On Any Sunday
|On Any Sunday|
Theatrical release poster
|Directed by||Bruce Brown|
|Produced by||Bruce Brown|
|Starring||Bruce Brown (narrator)|
|Music by||Dominic Frontiere|
|Cinematography||Robert E. Collin|
|Edited by||Bruce Brown|
|Distributed by||Cinema 5|
On Any Sunday is a 1971 American documentary film about motorcycle sport, directed by Bruce Brown. It was nominated for a 1972 Academy Award for Best Documentary Feature. Brown tried to show the unique talents needed for the different forms of racing. For instance, the motocross riders were typically free-spirited types, while desert racers were often loners. In Grand National racing, Brown showed widely differing personalities, such as the business-like approach to racing displayed by Mert Lawwill versus the carefree approach that David Aldana became known for.
The film was financially backed, in part, by McQueen through his "Solar Productions company", which received credit in the final seconds of the film. Some of the more dramatic shots were extreme closeup slow-motion segments of the Grand National races. From his surfing movie days, Brown was used to working with super telephoto lenses. The budget didn't allow the expense of high-speed cameras, so Brown improvised by using 24-volt batteries in the 12-volt film cameras. The result was a makeshift high-speed camera. Brown also used a helmet camera on some of the riders, which had not been widely attempted previously due to the bulk of film cameras of the day.
Regarding his filming method, Brown said:
At times I'd have a particular shot in mind. For example, I wanted to shoot a muddy motocross race and show the riders with mud all over them. First you have to be at a motocross race when it rains, then you have to find a good location to shoot. We tried and tried to get a shot with a rider caked with mud. We finally did get the shot, but for a while it seemed like we never would.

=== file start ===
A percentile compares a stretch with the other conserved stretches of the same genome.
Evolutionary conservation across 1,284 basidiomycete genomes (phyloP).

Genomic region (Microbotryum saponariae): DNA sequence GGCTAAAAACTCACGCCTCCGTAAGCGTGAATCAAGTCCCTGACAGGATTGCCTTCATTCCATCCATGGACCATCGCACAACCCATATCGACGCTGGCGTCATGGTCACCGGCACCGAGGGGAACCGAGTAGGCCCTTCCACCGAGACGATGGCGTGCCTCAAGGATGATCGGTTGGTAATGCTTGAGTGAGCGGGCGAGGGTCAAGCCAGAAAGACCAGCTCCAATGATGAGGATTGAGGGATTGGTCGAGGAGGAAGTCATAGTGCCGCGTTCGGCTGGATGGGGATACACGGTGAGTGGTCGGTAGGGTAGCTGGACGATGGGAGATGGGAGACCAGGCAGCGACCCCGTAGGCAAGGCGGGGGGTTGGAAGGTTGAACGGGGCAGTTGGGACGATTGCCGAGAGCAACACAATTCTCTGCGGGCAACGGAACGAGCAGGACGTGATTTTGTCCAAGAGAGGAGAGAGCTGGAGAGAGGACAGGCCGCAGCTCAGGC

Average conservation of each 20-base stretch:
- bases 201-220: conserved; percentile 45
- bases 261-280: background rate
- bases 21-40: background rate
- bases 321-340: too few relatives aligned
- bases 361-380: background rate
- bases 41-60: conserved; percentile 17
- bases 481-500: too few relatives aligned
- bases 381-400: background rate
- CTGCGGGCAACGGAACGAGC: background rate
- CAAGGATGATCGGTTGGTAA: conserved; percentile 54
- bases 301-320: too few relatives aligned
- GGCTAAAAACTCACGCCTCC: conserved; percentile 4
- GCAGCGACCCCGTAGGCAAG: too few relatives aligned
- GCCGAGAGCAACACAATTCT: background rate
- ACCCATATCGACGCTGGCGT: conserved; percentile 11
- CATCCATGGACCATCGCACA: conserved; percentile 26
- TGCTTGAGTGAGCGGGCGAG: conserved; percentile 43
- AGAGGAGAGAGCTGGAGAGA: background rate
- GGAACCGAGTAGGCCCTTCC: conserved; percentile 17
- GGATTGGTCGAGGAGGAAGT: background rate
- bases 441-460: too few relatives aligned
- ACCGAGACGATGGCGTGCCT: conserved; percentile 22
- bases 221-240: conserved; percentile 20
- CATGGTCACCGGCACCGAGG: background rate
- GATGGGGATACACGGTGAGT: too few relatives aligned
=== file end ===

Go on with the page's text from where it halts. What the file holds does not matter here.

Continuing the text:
At one point, Brown found a perfect location for a sunset beach riding shot—Marine Corps Base Camp Pendleton.
I figured there would be no way to get approval to film on the Marine base," Brown recalls. "Steve McQueen said he'd see what he could find out. The next day he called and was told to contact some General and the next thing you know we are shooting the beach sequences. It was pretty amazing the doors he was able to open.
On Any Sunday is often credited as the best and/or most important motorcycle documentary ever made." Roger Ebert says it "does for motorcycle racing what The Endless Summer did for surfing". Ebert praises the film's high level of artistry in accomplishing the impressive footage of motorcycle races (which he says are difficult to film), and he also credits the film for not bothering viewers with the technical details of how the filming was done.
During the opening sequence, children are seen riding their bicycles on a dirt track, in imitation of motorcyclists. Thanks to this scene, On Any Sunday is thought to have popularized BMX biking across America; previously it had only been observed in Southern California. Brown himself also believed the film changed public perception of motorcycle racers as "bad guys" (as depicted in popular films like The Wild One) to popular heroes.
Malcolm Smith credits his appearance in On Any Sunday with giving him the worldwide recognition that enabled him to become a leading entrepreneur in the off-road motorcycling business.
Several follow-ups to the film were produced:
- On Any Sunday II (1981), starring Bob Hannah and Larry Huffman
- On Any Sunday: Revisited (2000), by Dana Brown
- On Any Sunday: Motocross, Malcolm, & More (2001), by Dana Brown
- On Any Sunday, The Next Chapter (2014), by Dana Brown
- "NY Times: On Any Sunday". NY Times. Retrieved 2008-11-12.
- "On Any Sunday". Bruce Brown Films, LLC. Archived from the original on 2013-01-21.
- Ebert, Roger (1971-08-03). "On Any Sunday". Chicago Sun-Times.
- Joe. "The Top 5 'Must-Watch' Motorcycle Movies". www.mc-ams.co.uk.
- Rompella, Natalie (2007). Famous Firsts. Lobster Press. p. 34. ISBN 1-897073-55-0.